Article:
to have conversations. They want inside information. Yes, they
want deals, but if they choose to follow you and all you do is put
out deals all the time, they will tune you out.”
And so, she proposes a 4-1-1 rule. Make four of your posts
replies to others on your wall, one post asking a question or
starting a conversation about a current event or trend and one
promotional post, perhaps offering a deal.
All the online conversation turns you into a peer of your
visitors. “Consumers trust their peers. Your job is to energize
conversation,” Hite says. The beauty is, if you ask a question on
your site, perhaps about a sporting event and who your visitors
think will win, you could get 400 comments from guests, for
example. As they leave a comment on your wall, that comment
appears on their news stream, and all their friends can see
that they have interacted with you. “The average Facebook
user has 140 friends,” Hite says. It can amount to thousands of
impressions for your brand.
Be interesting and be interested, says Oikle with
Restaurant WebGuy.com. “Remember, what do real people
like? They like interesting. So your goal is to be interesting,
and it comes naturally to you as a restaurant operator.”
Then show you are interested in others by retweeting and
commenting on the posts of your followers. It’s like a dinner
party, and you want to be listened to.
After choosing a name, setting up the accounts and grasping the
goal, it’s time to get started, or restarted if you have not been too
serious about social media up to this point.
Master the task of “following” and being “followed.” The
experts note that joining online communities is first on the list.
Find a group of chefs on Twitter and have conversations
with them, as they are the most likely to share your interests,
Wood says. (For example, check out the American Culinary
Federation’s @acfchefs, which has nearly 2,000 followers.)
“Search other chefs on Twitter. Follow celebrity chefs and get
in on their conversation. Think of Twitter like being at an ACF
conference and working the room,” Wood says. Search for
individuals and engage in their conversations.
It’s a common mistake to jump in and try to create your own
community first, Hite says, adding that you must join one
before you create your own. “It will be much easier to go where
the party is happening and be a good neighbor there rather than
create your own party somewhere else.”
Sorge with AJ Bombers got started on Twitter by following
those with similar interests and other restaurants. “It’s one of
the most important things I did that I’d suggest other people
do,” he says. Find those talking about food in your area.
You can start with small communities, but Hite recommends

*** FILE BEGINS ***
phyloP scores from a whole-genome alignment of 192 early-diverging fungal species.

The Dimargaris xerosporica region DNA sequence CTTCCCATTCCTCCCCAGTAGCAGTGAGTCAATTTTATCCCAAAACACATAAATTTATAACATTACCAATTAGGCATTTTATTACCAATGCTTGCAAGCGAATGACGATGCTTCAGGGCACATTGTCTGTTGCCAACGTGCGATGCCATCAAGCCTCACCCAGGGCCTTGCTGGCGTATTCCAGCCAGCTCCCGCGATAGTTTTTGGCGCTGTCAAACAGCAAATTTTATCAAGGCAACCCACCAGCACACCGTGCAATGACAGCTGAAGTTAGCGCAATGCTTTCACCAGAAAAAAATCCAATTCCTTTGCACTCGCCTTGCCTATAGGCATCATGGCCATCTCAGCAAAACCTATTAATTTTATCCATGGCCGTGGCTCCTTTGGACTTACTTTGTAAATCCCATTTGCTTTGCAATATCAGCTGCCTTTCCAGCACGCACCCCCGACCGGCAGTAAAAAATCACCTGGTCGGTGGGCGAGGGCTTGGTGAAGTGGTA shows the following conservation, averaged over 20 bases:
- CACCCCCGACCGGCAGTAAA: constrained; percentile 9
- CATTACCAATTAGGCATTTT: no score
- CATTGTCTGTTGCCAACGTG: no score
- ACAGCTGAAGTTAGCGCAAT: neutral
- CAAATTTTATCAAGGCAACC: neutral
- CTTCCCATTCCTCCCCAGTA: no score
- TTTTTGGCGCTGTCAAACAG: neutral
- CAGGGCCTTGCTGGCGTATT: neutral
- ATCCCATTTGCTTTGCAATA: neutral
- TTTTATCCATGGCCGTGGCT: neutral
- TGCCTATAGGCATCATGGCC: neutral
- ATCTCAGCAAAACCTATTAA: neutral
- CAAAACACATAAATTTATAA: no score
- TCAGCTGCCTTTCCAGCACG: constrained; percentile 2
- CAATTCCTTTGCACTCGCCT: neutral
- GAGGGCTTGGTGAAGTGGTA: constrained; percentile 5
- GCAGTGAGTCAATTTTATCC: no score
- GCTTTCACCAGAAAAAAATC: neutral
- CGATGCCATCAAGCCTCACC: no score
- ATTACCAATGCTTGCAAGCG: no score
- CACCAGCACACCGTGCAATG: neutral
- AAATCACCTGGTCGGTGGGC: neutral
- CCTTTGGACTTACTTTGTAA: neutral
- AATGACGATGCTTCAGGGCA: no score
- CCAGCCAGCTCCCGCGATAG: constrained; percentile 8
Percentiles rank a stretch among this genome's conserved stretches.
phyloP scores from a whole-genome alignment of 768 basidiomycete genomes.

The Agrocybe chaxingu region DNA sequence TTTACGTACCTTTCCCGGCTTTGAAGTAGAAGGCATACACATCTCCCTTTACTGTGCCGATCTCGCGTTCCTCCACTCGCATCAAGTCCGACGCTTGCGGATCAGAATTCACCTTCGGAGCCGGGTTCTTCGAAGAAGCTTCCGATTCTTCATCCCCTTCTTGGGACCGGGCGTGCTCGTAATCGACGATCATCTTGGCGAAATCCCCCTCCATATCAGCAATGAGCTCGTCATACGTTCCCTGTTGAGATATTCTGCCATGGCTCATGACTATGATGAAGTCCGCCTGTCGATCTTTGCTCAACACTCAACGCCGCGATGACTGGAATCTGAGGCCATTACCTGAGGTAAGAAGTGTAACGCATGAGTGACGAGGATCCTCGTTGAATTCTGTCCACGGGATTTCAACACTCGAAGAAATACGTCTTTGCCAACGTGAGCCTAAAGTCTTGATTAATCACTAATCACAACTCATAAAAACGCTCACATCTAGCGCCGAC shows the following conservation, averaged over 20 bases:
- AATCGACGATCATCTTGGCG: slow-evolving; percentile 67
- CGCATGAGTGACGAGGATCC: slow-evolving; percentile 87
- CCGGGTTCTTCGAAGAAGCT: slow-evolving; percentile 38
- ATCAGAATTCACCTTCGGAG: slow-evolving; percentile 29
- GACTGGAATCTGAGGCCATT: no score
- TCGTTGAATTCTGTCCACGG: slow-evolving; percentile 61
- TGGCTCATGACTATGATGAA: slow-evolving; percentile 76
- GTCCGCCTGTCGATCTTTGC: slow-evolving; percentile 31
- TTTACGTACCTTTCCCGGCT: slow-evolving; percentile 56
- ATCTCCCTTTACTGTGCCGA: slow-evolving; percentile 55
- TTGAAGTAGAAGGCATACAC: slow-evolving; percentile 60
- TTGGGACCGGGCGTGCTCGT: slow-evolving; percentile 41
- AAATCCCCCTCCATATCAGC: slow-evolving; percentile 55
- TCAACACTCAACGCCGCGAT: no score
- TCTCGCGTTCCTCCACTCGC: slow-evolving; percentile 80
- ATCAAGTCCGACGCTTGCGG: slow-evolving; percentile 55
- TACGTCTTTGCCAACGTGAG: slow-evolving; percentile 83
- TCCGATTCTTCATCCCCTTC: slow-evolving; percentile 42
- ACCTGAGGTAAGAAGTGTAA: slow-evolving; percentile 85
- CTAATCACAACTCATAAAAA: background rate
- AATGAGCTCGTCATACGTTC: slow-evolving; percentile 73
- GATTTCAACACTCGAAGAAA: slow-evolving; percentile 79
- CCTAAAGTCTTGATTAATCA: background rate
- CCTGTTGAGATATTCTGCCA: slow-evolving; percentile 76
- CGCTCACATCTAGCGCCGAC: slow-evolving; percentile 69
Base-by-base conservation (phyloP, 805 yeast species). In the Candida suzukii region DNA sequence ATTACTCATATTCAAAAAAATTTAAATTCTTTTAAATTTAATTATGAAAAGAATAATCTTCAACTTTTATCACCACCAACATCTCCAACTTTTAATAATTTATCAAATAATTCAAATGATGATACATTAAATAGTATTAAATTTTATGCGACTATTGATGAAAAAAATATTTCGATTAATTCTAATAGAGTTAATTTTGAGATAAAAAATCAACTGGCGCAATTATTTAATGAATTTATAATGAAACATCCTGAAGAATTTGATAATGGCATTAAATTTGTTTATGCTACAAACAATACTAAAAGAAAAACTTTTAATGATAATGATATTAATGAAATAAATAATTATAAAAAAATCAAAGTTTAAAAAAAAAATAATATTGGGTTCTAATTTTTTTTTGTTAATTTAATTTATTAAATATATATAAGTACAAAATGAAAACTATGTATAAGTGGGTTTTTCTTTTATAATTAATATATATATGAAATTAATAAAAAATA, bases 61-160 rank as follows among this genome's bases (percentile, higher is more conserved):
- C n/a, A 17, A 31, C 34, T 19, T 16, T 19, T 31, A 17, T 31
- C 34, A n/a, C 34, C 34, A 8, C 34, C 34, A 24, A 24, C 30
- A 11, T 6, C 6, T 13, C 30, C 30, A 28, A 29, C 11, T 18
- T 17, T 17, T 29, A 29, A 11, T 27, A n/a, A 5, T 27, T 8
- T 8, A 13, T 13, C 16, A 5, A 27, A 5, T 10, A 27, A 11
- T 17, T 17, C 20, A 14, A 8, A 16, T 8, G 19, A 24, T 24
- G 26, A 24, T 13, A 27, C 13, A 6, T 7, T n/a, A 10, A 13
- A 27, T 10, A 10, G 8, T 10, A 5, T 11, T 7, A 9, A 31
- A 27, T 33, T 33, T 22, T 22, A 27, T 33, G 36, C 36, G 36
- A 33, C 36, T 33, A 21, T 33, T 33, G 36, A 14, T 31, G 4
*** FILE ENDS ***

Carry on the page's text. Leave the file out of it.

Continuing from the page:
finding large communities, such as fohboh.com, which has 40,000
members in the foodservice industry. “Be a part of 40,000. It’s not
your community, but you’re with that community. It’s more about
the community you’re in,” she says. The individual relationships
take time. Give yourself time to build a following.
people are talking
Besides building relationships and growing your business,
social media activity is smart for a few other important reasons. It
can rally people around a cause. It could be a charitable cause,
but for Crystal Lake, Ill.-based Nick’s Pizza & Pub, Facebook
helped save the business. In fall 2011, the two-unit operation
was about to go under because of the down economy and road
construction that prevented people from visiting, says owner
Nick Sarillo, who is well-established on Facebook.
Rather than use Facebook to tell the world his business was in
trouble, he sent an email message to his 16,000-person email
list encouraging them to come dine and help the business. “In
the first week, it went viral all over social media. People even
created Facebook pages, like Save Nick’s Pizza,” Sarillo says.
Sales doubled. “NBC Nightly News with Brian Williams”
picked up the story, which created the boost the business
really needed, plus Nick’s Pizza picked up an additional 1,000
Facebook fans in one week.
Social media also allows you to grow bigger ears. “Really, the
power of social media is in the listening portion,” says Sorge
with AJ Bombers. You can arrange to receive Google Alerts
when your brand is mentioned on social media. “Then jump in
when people are having a discussion about your brand.”
JODY SHEE, AN OLATHE, KAN.-BASED FREELANCE WRITER AND EDITOR, PREVIOUSLY
WAS EDITOR OF A FOODSERVICE MAGAZINE. SHE HAS 20 YEARS OF FOOD-WRITING
EXPERIENCE AND WRITES THE BLOG WW W.SHEEFOOD.COM.